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Probate in Pennsylvania: 3 Reasons to Avoid It



When you pass away, it may be necessary for your family to visit a probate court to claim the inheritance you left behind. If you own a house, car, bank account, investment account or any other possessions you wish to pass on after your death, your family could be in store for a long probate court process. It doesn’t have to be that way.


What is probate?


While probate isn’t always complex or contentious, it is important to understand the process, particularly if you want your family to have access to your assets with minimal delay and expense after you pass away.


In simple terms, probate is the legal process for distributing your property upon your death. When you own an asset, it is generally titled in your name to indicate your legal right of ownership and control. For example, if you own a home, you have a deed that lists you as the owner. If you sell the home while you’re alive, you will sign a deed transferring title from yourself as the seller to the buyer. But if you were deceased, who would have permission to conduct this transfer on your behalf?


In Pennsylvania, we call this person your Personal Representative and they are generally named in your Last Will and Testament. Your Personal Representative, often called an “Executor”, will need to submit forms to the Orphans’ Court in a process known as Probate to get permission for the transfer of the deed. This is the only way ownership and control over your assets can be transferred to your family. Without the probate process, nobody can access or control your assets.


Why should you avoid probate?


Here are some common complaints about probate.


1. Probate can be slow

The process typically does not get started until a month or more after your date of death. That’s a month during which your family has no legal access to your assets for their own support or to pay your debts. A month during which bad actors can get into your house and clean it out without anyone having the authority to stop them. Once started, in most cases probate takes at least a year to complete. It involves a series of court-supervised steps, including submitting the will to the court, inventorying and appraising assets, notifying creditors and beneficiaries, filing tax returns and paying taxes, settling outstanding debts, and more. Probate can take months or even years to complete, and until the estate is fully administered, family members may not be able to receive possession of assets and property left behind. For example, if you pass away, your loved ones may not be able to move into your house, renovate it, or sell it until probate is done.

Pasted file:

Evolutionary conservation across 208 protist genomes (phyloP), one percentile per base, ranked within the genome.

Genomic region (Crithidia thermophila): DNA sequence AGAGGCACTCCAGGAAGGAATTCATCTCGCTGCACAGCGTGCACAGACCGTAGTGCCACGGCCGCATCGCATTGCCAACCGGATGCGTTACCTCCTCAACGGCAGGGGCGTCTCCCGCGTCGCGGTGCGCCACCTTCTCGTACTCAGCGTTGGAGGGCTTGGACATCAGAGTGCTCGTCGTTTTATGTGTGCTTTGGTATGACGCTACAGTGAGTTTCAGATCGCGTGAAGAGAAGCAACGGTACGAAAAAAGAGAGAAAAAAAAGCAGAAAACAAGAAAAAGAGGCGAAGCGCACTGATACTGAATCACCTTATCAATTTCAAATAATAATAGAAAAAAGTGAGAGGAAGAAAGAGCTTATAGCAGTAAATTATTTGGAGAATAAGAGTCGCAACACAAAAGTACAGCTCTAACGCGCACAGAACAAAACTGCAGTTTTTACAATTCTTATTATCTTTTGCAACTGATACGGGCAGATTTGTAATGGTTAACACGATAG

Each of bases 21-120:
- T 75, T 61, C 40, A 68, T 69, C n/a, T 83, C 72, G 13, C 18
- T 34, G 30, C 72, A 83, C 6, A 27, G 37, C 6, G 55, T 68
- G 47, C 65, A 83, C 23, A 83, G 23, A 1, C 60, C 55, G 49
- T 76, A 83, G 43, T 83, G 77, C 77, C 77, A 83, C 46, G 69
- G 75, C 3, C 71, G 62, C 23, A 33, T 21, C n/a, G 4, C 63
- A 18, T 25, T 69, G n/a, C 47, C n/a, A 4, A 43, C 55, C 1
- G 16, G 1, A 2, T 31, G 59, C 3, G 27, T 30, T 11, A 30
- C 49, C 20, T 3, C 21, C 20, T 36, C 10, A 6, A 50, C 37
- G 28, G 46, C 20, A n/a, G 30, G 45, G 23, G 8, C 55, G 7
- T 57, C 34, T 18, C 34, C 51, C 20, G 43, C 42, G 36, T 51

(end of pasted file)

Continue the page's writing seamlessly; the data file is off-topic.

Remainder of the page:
2. Probate can be expensive

Costs vary from state to state, but probate generally entails executor and attorney fees, court fees and other administrative expenses, such as appraiser’s fees. Conservatively, fees and costs will be between 5-10% of the value of your assets. For an estate valued at $500,000 (which isn’t difficult if you own a home), fees and costs will likely exceed $25,000. Does that sound like a lot of money? It is. In some cases, these charges can accumulate quickly. If there is a dispute over the will, or conflict among family members or with creditors, litigation may need to occur, which is expensive and can deplete the estate. You’ve worked hard to leave an inheritance for your family, and you want to make sure they are taken care of when you’re gone. When you avoid probate, you can keep your hard-earned assets from being depleted by these unnecessary costs


3. Probate is not private

Since probate is a legal proceeding, what goes on in probate court does not stay there. All the material in the probate process goes into the public record. Things in your Will that you’d prefer not be public, such as a broken relationship, secret relationship or family member with substance abuse history, will be made public. The assets that you own, the value of your assets and any messy arguments among your family will be there for everyone to see.


How can you avoid probate?


Here are 3 ways you can take to avoid probate.


1. Name beneficiaries on all of your accounts